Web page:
Because of our natural inclination to observe and make judgments about the religiousness or spirituality of others based on what we think the exterior indicators should be, we tend to put superfluous stress on the “social” aspects of religion. It seems so obviously natural to look at the actions, demeanor, or life-styles of individuals and make judgments about their spirituality. We see the people at church and those not at church; we see the committee or ministry members active in church life, and we see those who are not; we see the volunteers who give of their time, and we see those who don’t; we see those who give money to needy causes, and we see those who don’t; we see the sober, upright, and straight, and we see those who are not; we see the pious, respectful and subservient, and we see those who are not; we see those caught up in prayer and devotion, and we see those who are not. Those who ARE we tend to lump in one group, those who ARE NOT in another.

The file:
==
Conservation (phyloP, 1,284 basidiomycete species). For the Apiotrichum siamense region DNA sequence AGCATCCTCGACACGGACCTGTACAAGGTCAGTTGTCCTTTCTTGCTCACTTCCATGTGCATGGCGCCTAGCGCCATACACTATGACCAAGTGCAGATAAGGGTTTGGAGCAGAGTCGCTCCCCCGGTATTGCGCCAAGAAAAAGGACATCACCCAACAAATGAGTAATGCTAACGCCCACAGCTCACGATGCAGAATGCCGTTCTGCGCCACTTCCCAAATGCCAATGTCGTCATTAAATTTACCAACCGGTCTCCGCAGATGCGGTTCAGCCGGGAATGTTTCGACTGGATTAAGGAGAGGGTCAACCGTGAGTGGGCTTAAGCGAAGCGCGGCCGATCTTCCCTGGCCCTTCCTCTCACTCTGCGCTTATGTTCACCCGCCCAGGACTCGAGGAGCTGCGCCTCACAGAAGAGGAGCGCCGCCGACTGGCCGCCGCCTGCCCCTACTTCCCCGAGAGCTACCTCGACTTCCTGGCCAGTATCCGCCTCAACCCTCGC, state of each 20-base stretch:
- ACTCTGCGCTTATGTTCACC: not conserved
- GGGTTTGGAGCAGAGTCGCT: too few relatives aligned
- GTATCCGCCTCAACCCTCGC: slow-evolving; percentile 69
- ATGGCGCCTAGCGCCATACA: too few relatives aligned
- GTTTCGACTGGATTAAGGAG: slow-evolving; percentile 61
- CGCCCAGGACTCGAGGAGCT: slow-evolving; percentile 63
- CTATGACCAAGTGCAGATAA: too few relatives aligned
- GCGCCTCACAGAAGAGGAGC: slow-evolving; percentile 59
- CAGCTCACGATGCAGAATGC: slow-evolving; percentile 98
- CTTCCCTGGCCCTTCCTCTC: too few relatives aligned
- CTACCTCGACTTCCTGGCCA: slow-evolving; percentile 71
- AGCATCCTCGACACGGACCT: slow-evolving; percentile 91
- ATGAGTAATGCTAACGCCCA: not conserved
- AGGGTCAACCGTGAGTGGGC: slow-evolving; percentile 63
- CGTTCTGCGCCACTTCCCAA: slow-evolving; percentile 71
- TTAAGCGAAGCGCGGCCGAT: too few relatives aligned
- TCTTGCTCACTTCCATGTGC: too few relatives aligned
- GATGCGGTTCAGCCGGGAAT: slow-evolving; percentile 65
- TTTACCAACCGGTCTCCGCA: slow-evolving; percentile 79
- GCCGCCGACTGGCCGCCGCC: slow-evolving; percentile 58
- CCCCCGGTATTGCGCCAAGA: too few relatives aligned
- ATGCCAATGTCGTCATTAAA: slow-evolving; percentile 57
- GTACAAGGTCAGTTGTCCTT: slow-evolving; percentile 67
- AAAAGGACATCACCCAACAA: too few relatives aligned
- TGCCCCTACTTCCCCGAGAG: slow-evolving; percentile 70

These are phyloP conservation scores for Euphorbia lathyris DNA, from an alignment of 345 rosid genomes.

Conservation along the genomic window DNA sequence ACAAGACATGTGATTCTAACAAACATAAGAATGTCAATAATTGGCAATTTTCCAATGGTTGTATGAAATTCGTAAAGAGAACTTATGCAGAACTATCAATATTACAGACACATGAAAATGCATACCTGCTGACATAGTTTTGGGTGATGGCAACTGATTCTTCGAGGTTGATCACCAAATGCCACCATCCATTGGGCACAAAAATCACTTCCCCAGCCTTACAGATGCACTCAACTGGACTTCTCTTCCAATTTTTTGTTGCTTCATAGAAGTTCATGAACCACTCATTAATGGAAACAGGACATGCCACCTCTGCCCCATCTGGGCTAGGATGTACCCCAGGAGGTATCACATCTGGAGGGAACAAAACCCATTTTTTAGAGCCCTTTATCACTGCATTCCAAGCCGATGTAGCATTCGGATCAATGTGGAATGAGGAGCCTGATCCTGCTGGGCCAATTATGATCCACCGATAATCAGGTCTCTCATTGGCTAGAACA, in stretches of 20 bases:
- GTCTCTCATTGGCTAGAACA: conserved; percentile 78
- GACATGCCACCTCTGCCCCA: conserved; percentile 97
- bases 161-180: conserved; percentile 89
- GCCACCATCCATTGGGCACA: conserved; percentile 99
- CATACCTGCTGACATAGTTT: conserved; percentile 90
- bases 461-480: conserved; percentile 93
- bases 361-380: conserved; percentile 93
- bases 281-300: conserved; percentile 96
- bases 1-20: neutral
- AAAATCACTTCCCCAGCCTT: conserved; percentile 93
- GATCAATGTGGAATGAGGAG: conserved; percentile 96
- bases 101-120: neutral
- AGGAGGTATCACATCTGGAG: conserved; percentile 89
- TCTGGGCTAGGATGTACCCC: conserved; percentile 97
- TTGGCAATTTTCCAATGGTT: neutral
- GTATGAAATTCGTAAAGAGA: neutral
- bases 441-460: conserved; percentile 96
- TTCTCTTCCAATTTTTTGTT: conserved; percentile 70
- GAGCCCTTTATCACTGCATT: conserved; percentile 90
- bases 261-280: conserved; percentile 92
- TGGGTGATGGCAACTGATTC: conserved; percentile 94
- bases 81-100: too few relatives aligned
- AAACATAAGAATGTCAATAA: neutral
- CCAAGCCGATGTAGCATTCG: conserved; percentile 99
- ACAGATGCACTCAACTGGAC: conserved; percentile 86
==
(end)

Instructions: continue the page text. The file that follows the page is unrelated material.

The fact is, no one person ever fully knows the heart of another person. Modern stress on the communal or social aspects of religion only influences us more to make judgments based on social criteria. It may currently be the minority opinion, but I maintain that the level none ever truly fathom in another, the level of our personal relationship with You, is the foundation of everything. What we see others doing or not doing is filtered through our biases, opinions, and experiences. It therefore becomes quite possible that those we see doing all those things may yet be far from You and those we see doing none of those things may be very close to You.
Spirituality is not always congruent with expected behavior. Judging is a futile and cancerous activity. Trickier but much more valid is accepting people where they’re at.